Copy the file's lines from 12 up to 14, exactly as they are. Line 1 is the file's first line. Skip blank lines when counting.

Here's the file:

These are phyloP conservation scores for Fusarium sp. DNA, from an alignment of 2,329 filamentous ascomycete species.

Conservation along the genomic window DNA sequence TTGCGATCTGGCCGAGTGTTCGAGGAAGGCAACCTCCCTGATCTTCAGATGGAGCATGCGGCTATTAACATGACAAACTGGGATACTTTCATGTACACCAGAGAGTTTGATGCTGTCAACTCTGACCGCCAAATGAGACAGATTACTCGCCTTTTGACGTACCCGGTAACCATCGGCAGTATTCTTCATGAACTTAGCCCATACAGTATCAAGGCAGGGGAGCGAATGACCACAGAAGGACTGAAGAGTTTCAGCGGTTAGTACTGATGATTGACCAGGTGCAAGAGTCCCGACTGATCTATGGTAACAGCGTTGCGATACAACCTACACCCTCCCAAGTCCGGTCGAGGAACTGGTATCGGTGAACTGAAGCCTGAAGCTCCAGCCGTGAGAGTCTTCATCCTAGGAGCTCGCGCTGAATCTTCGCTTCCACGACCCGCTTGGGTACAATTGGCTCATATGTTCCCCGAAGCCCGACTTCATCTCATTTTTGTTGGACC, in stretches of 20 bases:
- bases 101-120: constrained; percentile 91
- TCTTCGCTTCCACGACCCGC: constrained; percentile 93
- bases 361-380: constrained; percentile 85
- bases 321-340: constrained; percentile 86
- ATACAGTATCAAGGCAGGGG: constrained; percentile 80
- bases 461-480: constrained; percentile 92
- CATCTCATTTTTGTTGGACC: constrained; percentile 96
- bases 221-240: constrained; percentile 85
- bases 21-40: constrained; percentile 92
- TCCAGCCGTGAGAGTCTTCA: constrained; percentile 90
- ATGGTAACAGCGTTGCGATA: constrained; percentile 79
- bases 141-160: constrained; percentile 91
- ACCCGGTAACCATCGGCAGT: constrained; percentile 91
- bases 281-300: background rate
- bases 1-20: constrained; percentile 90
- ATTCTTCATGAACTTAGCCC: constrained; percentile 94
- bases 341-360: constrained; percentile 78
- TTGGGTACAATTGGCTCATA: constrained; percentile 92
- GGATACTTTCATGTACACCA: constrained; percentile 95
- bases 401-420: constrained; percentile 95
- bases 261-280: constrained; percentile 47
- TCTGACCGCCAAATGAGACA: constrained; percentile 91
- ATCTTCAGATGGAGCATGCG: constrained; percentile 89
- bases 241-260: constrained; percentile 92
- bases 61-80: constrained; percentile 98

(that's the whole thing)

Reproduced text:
- TCCAGCCGTGAGAGTCTTCA: constrained; percentile 90
- ATGGTAACAGCGTTGCGATA: constrained; percentile 79
- bases 141-160: constrained; percentile 91